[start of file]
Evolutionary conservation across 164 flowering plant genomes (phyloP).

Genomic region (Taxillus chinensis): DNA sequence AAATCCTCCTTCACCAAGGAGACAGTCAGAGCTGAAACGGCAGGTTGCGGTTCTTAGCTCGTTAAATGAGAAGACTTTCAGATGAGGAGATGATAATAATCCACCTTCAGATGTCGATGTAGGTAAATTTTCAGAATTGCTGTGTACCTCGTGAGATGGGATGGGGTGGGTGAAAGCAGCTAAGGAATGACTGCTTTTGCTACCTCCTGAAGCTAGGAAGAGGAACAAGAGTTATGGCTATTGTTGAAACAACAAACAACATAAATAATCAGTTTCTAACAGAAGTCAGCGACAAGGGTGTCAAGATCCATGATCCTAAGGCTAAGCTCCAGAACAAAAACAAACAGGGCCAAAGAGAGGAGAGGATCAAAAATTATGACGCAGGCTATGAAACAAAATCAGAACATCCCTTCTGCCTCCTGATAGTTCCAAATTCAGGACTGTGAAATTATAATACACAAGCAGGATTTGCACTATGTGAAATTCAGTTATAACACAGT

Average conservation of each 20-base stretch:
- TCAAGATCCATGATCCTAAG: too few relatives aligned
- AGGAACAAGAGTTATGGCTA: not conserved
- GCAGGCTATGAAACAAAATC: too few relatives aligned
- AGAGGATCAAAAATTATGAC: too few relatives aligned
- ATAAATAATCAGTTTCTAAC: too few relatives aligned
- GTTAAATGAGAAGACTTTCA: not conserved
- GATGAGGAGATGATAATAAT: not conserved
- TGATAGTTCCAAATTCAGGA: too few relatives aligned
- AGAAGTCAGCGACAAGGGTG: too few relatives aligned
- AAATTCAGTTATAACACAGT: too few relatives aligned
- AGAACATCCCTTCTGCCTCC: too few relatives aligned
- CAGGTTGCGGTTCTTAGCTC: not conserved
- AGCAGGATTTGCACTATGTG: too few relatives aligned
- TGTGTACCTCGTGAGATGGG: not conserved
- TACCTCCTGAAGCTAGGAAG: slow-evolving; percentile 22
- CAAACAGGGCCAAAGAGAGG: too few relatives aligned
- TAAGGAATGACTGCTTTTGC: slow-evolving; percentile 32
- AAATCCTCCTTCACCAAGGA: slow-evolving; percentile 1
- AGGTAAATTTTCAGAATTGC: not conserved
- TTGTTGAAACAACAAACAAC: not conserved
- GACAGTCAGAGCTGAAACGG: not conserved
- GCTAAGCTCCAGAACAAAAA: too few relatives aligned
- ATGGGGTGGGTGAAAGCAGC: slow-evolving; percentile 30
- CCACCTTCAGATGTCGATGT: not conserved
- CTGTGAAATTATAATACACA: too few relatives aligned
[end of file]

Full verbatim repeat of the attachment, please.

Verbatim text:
Evolutionary conservation across 164 flowering plant genomes (phyloP).

Genomic region (Taxillus chinensis): DNA sequence AAATCCTCCTTCACCAAGGAGACAGTCAGAGCTGAAACGGCAGGTTGCGGTTCTTAGCTCGTTAAATGAGAAGACTTTCAGATGAGGAGATGATAATAATCCACCTTCAGATGTCGATGTAGGTAAATTTTCAGAATTGCTGTGTACCTCGTGAGATGGGATGGGGTGGGTGAAAGCAGCTAAGGAATGACTGCTTTTGCTACCTCCTGAAGCTAGGAAGAGGAACAAGAGTTATGGCTATTGTTGAAACAACAAACAACATAAATAATCAGTTTCTAACAGAAGTCAGCGACAAGGGTGTCAAGATCCATGATCCTAAGGCTAAGCTCCAGAACAAAAACAAACAGGGCCAAAGAGAGGAGAGGATCAAAAATTATGACGCAGGCTATGAAACAAAATCAGAACATCCCTTCTGCCTCCTGATAGTTCCAAATTCAGGACTGTGAAATTATAATACACAAGCAGGATTTGCACTATGTGAAATTCAGTTATAACACAGT

Average conservation of each 20-base stretch:
- TCAAGATCCATGATCCTAAG: too few relatives aligned
- AGGAACAAGAGTTATGGCTA: not conserved
- GCAGGCTATGAAACAAAATC: too few relatives aligned
- AGAGGATCAAAAATTATGAC: too few relatives aligned
- ATAAATAATCAGTTTCTAAC: too few relatives aligned
- GTTAAATGAGAAGACTTTCA: not conserved
- GATGAGGAGATGATAATAAT: not conserved
- TGATAGTTCCAAATTCAGGA: too few relatives aligned
- AGAAGTCAGCGACAAGGGTG: too few relatives aligned
- AAATTCAGTTATAACACAGT: too few relatives aligned
- AGAACATCCCTTCTGCCTCC: too few relatives aligned
- CAGGTTGCGGTTCTTAGCTC: not conserved
- AGCAGGATTTGCACTATGTG: too few relatives aligned
- TGTGTACCTCGTGAGATGGG: not conserved
- TACCTCCTGAAGCTAGGAAG: slow-evolving; percentile 22
- CAAACAGGGCCAAAGAGAGG: too few relatives aligned
- TAAGGAATGACTGCTTTTGC: slow-evolving; percentile 32
- AAATCCTCCTTCACCAAGGA: slow-evolving; percentile 1
- AGGTAAATTTTCAGAATTGC: not conserved
- TTGTTGAAACAACAAACAAC: not conserved
- GACAGTCAGAGCTGAAACGG: not conserved
- GCTAAGCTCCAGAACAAAAA: too few relatives aligned
- ATGGGGTGGGTGAAAGCAGC: slow-evolving; percentile 30
- CCACCTTCAGATGTCGATGT: not conserved
- CTGTGAAATTATAATACACA: too few relatives aligned